'You don’t always have to be the star.' Five life lessons kids' learn from playing rugby league.

National Rugby League
Thanks to our brand partner, National Rugby League

I’m about as sporty as a geriatric turtle with vertigo. Despite my inability to catch or hit a ball, I am big on my kids playing sport. 

And rugby league gets a double thumbs up from this uncoordinated mum of two. Not just because it inspires kids - both boys and girls - to stay active and healthy, but because it teaches them these valuable lessons about life. 

Here are just a few: 

1. You don’t always have to be the star. 

Community rugby league doesn’t emphasise winning at the expense of a child’s enjoyment. While it’s still competitive, the focus is on creating an inclusive environment where every member of the team has a chance to develop. 

For kids aged 5 to 15, there are policies like the Dummy Half and First Receiver vest rotation that ensures every young player has a chance to shine in a key position. From passing the ball to supporting the ball carrier (being ready to receive the ball), kids are introduced to the principles of teamwork – respect, support and collaboration. These will be vital as they grow into well-rounded teenagers and adults. 

2. You won’t always win.

Having two boys who are only 18 months apart – aged 6 and 8 – means there are a few brawls in our house over who won what. From board games to sprints down the street, heated debates erupt over who just did something dodgy to come out on top. It’s one thing to tell kids that winning isn’t the be all and end all of life, it’s another thing for them to internalise that message through sport. 

In rugby league, your kids' team won’t always win. And that’s ok. In fact, when you’re doing something you love, there can be a heck of a lot of joy in coming second. 

3. We’re all gloriously unique.

As our kids grow up they learn more and more about who they are, including their strengths and weaknesses. Our job as parents is to help them along that path of self-discovery. Because if you don’t know yourself, how can you trust and love yourself, amiright? 

Jacqui with her sons. Image: Supplied.

When playing rugby league, kids learn how to collaborate with others, communicate without words and trust their instincts. The game unveils their strengths and the personality traits that make them gloriously unique. That kind of self-awareness gives them the clarity to identify and achieve goals that truly matter to them. It’ll also help them realise that strength is not just physical, it comes in many different forms. 

That's why rugby league is also an excellent choice for girls. It has some different elements to more traditional girls' sports, and emphasises different abilities. No matter what, there's a chance for diverse kids to shine.


4. You’re never too young or inexperienced to have a crack.

Too often we stop ourselves from trying something new because we worry that we lack the skills, maturity or knowledge to succeed (hello imposter syndrome). I don’t want my kids to limit themselves before they’ve even tried.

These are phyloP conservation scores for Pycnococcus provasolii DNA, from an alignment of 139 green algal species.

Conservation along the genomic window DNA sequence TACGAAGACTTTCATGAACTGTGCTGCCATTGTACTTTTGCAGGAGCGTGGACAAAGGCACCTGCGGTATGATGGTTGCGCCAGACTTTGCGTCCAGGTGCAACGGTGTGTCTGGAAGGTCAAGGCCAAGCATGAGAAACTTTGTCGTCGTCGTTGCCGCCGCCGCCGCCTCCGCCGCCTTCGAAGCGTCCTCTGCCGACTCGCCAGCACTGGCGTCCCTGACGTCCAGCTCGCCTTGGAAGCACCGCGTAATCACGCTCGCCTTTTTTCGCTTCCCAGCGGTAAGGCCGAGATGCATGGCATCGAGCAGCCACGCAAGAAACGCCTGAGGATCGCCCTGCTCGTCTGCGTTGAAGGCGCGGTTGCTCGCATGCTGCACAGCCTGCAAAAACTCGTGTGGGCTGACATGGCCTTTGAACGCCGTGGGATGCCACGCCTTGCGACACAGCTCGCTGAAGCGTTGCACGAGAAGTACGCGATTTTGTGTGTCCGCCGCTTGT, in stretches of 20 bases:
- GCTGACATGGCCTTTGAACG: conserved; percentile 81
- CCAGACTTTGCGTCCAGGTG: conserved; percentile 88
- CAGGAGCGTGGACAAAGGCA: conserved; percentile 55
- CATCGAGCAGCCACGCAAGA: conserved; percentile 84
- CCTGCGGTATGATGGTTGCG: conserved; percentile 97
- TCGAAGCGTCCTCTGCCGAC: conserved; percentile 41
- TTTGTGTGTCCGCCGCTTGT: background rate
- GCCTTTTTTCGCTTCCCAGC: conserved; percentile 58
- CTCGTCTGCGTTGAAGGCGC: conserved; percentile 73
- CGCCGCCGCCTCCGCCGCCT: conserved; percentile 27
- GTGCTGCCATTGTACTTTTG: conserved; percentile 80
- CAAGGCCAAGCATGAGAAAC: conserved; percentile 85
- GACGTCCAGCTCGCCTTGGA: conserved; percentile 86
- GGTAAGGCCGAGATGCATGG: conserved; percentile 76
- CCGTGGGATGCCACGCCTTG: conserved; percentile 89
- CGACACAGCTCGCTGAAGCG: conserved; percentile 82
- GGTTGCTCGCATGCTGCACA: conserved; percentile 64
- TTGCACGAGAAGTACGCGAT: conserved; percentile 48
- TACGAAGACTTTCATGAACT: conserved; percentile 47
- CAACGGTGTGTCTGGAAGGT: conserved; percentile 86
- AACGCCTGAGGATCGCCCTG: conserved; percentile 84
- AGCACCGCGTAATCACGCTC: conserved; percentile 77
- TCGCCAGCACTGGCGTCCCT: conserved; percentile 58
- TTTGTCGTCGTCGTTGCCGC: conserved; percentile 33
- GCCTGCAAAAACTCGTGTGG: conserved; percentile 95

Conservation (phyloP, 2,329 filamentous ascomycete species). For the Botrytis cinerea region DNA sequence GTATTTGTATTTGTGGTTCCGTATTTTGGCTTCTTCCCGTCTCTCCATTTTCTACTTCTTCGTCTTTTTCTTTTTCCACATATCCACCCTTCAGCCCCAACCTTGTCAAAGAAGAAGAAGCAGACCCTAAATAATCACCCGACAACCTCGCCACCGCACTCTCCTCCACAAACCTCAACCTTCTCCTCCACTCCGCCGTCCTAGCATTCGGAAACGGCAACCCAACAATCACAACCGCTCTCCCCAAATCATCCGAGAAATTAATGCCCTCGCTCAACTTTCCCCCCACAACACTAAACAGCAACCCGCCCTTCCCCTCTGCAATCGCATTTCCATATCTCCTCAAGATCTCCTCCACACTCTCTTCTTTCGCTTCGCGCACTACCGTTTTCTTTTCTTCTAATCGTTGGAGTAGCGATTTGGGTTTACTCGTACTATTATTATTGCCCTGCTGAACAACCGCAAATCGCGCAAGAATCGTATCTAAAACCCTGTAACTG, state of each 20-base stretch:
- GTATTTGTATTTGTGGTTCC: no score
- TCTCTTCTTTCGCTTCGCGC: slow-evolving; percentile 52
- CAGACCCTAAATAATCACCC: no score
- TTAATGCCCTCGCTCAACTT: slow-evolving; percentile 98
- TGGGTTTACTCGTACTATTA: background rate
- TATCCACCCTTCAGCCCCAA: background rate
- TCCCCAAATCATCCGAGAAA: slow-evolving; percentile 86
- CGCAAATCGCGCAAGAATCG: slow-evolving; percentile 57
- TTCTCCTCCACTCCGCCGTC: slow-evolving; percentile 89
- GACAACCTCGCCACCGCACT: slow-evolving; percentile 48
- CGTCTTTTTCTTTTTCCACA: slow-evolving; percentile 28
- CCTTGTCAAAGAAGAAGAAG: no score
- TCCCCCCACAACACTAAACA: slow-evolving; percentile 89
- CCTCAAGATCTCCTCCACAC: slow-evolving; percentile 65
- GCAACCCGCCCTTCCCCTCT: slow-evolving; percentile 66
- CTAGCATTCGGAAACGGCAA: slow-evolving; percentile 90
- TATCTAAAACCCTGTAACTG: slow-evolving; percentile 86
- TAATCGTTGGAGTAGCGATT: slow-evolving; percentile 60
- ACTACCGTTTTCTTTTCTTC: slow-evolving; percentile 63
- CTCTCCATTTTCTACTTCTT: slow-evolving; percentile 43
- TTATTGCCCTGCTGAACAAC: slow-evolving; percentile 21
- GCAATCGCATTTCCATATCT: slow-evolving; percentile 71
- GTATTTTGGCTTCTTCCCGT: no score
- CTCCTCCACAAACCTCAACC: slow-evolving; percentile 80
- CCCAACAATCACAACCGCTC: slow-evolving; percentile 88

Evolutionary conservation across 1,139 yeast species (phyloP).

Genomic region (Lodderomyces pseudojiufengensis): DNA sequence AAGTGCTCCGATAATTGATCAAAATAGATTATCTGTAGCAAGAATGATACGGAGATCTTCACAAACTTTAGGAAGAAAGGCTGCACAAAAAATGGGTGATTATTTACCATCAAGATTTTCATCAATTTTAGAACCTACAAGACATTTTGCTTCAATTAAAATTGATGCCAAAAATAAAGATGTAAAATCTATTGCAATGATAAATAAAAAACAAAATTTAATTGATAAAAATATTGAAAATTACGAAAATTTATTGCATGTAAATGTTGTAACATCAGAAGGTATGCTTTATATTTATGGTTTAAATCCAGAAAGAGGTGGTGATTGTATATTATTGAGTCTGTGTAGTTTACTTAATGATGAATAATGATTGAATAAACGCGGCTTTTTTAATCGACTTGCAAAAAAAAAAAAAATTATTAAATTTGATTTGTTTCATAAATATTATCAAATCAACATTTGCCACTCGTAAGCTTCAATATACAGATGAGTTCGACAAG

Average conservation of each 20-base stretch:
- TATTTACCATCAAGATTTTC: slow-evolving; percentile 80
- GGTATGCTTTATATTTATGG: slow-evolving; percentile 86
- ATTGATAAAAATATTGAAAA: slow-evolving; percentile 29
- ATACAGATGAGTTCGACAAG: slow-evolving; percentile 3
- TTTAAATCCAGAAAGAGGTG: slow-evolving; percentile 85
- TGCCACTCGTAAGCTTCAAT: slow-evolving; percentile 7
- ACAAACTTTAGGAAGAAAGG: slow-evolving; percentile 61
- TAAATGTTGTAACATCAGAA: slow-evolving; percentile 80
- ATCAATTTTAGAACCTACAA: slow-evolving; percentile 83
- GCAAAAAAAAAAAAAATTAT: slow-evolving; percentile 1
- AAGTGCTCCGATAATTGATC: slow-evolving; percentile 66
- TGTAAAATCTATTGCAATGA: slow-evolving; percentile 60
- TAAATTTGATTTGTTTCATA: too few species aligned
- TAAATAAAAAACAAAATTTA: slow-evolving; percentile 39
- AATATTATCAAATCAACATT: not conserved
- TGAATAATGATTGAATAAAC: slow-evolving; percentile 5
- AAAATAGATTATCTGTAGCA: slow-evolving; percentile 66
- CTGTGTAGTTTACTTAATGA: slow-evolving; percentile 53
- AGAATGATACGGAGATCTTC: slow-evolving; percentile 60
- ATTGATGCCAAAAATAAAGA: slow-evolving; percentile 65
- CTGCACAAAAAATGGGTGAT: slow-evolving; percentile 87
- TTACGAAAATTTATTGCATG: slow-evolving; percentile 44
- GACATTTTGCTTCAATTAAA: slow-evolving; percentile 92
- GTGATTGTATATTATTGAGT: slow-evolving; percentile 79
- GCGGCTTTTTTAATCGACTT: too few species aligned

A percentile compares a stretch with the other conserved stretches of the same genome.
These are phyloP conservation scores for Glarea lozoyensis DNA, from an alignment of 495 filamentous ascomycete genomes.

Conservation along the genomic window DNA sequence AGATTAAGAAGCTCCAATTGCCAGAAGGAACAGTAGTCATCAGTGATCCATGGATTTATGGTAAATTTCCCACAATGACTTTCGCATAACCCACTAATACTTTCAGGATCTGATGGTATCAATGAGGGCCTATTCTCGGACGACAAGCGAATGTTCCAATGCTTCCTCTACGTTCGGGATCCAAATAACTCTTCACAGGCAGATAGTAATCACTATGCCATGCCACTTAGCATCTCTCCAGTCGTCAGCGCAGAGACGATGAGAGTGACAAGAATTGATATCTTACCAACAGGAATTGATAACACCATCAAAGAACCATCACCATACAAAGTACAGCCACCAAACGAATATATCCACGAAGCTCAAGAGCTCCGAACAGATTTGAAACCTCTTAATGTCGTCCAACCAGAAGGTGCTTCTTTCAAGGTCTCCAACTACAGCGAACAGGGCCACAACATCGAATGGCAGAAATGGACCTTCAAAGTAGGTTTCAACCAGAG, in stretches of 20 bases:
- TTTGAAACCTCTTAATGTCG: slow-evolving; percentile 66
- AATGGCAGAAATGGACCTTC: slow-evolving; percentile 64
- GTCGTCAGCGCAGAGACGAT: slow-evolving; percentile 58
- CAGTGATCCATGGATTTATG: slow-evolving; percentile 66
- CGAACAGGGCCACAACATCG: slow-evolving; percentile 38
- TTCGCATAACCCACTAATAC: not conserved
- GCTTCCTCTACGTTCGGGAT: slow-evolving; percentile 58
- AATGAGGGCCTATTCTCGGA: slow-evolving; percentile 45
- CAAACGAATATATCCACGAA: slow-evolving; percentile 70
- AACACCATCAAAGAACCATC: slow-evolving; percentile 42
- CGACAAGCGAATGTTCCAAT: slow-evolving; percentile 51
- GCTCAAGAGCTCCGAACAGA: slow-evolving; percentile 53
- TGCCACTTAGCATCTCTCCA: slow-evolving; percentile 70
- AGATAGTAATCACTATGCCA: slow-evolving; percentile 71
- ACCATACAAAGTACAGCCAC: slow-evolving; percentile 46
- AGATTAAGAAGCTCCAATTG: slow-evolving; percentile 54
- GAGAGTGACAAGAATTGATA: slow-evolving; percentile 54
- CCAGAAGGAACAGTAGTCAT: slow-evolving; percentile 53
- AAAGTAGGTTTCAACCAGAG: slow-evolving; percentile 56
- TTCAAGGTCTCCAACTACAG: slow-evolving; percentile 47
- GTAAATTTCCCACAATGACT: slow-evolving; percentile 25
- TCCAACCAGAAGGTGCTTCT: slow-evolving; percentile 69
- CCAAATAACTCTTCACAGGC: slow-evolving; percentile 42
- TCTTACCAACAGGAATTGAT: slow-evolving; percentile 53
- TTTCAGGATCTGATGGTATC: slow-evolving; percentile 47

The League Stars introductory program encourages kids of all shapes, sizes, personalities and skill levels to give rugby league a try (pun intended) over 4 to 6 weeks. There’s no contact so no need for kids to feel daunted. It’s all about meeting new friends, learning the basic rules and having a whole lot of fun. And if they love it (which they will), they can go on to join their local club. 

5. Rules are part of life and they’re there to keep you safe.

While rugby league might look a little full-on when you watch big matches on tele, the junior league has a Safeplay Code that focusses on safety and good conduct for all participants. 

The code outlines the rules the kids have to follow, like not tackling above the armpits and not pushing or pulling in a scrum. By following these rules, kids learn to respect and protect their friends on the field. They also learn that life comes with rules and those rules exist to keep people safe. As my boys get older and start to become more independent (for example, getting their driver’s license), I know this will help them respect rules and make good decisions. 

As a kids' sport, rugby league certainly has a lot going for it. We all grapple with how we can raise kids who are emotionally connected, empathetic and able to meet the many challenges life will throw their way. Rugby league builds their resilience in a fun, interactive and team-focused way. 

It's also a sport that celebrates the involvement of parents. From encouraging parents to volunteer at their local club, to the age-old tradition of bringing the whole family to watch a game for a fun day out, rugby league is inclusive and builds a community. 

The lessons go way beyond the sports field, helping our kids become good human beings. As parents, that’s what we all wish for.

National Rugby League
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